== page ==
Kids in a pool, Kenya

Central and East Africa

Countries in Central and East Africa (chapter 19) are taking advantage of more widespread telecommunications infrastructure to introduce e-governance in a drive to improve public services and make it easier to do business, as part of preparations for the future African Continental Free Trade Area. This project overlaps with efforts to reduce the cost of telecommunications, improve the electricity supply and develop roads, railways, airports and ports.

Strenuous efforts are being made to develop small and large hydropower projects, solar and wind parks and geothermal plants. The Grand Ethiopian Renaissance Dam is nearing completion and, in Kenya, geothermal power now reaches 35% of households.

Climate-smart agriculture, agro-ecology, biodiversity protection, medicine and water management are the focus of centres of excellence established in Ethiopia, Kenya and Uganda in 2017 under a World Bank project. Innovative drug development is the focus of one of the centres in Ethiopia, which has hosted the Africa Centre for Disease Control and Prevention since 2016 and plans to develop a pharmaceutical industry.

For their part, the World Bank centres of excellence in Rwanda (est. 2017) are focusing on energy research, mathematics, the Internet of Things and data science. Rwanda also hosts the East African Institute for Fundamental Research, established in 2018 through a project with the UNESCO Abdus Salam International Centre for Theoretical Physics; its research and teaching focus extends to AI-related areas.

Five out of 15 countries have explicit STI policies: Burundi, Ethiopia, Kenya, Rwanda and Uganda. Many have implicit STI policies, such as for energy, education or the digital economy. Examples are Rwanda’s ICT in Education Policy (2016), the Digital Cameroon 2020 Strategic Plan (2017), Uganda’s National 4IR Strategy (2020) and Chad’s Energy Policy (2019) stressing the country’s potential for renewable energy.

In sub-Saharan Africa, it is Cameroon which has the greatest volume of publications per million inhabitants on AI and robotics, as well as on energy-related topics; its publication intensity is even four times that of South Africa in both areas.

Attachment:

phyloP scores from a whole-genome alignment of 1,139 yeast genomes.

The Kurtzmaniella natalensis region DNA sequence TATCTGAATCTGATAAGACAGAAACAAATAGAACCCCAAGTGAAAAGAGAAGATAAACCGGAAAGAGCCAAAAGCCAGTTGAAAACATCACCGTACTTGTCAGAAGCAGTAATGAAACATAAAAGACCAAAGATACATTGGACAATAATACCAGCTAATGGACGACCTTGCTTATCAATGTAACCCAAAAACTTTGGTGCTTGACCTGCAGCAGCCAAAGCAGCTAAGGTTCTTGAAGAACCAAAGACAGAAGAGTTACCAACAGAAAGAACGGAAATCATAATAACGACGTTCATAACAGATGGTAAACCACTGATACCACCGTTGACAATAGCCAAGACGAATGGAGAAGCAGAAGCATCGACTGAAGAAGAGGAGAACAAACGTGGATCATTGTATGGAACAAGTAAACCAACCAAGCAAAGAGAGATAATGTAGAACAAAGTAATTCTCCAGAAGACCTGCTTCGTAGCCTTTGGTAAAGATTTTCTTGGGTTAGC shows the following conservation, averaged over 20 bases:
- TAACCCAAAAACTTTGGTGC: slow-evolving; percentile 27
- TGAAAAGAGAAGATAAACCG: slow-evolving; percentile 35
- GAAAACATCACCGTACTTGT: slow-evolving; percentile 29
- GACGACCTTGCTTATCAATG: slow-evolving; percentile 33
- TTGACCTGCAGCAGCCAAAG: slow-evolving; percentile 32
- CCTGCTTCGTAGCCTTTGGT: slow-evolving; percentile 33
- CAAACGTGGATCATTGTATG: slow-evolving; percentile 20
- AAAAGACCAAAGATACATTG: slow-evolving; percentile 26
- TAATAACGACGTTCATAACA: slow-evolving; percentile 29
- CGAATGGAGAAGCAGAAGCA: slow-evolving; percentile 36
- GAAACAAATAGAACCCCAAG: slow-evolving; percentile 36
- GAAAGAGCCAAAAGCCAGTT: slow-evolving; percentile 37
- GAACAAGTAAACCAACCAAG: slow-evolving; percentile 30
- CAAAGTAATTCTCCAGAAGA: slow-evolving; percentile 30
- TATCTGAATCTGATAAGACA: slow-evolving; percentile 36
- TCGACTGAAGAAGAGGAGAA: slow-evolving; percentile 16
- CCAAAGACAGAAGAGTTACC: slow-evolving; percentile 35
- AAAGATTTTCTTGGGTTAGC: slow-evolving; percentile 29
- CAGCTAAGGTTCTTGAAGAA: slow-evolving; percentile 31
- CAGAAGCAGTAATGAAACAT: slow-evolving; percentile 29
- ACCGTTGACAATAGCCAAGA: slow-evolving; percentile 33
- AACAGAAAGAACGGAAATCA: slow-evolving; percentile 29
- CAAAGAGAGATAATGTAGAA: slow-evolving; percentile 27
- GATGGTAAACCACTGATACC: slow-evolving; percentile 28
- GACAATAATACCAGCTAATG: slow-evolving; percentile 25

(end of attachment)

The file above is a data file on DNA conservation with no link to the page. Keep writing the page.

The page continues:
By 2019, there were 28 active tech hubs in Cameroon. Other Central African countries have five or fewer hubs. In all, there were 166 active technology hubs in 12 Central and East African countries in 2020. Four out of ten (42%) were located in Kenya alone. Governments need to support this vibrant start-up ecosystem, including by making it easier and less costly for inventors to register their intellectual property in Africa.

  • Figure 19.1: Socio-economic trends in Central and East Africa
  • Table 19.1: Socio-economic indicators for sub-Saharan Africa, 2019 or closest year
  • Table 19.2: Investment in public services, research and agriculture in sub-Saharan Africa, 2018 or closest year
  • Table 19.3: The African Union’s 14 flagship projects
  • Table 19.4: Centres of excellence established in East Africa in 2017
  • Figure 19.2: Status of STI policy development in Central and East Africa, 2020
  • Figure 19.3: Trends in GERD and researchers in Central and East Africa
  • Figure 19.4: Trends in higher education in Central and East Africa
  • Figure 19.5: Trends in scientific publishing in Central and East Africa
  • Figure 19.6: Trends in scientific publishing on SDG-related topics in sub-Saharan Africa
  • Figure 19.7: Number of IP5 patents granted to inventors from Central and East Africa, 2015–2019
  • Figure 19.8: Renewable sources of electricity in Central and East Africa
  • Box 19.1: Kenya now eighth in the world for geothermal power
  • Box 19.2: The Africa Centres for Disease Control and Prevention
  • Box 19.3: Towards a single Pan African intellectual property system
  • Box 19.9: A subregional centre of excellence in theoretical physics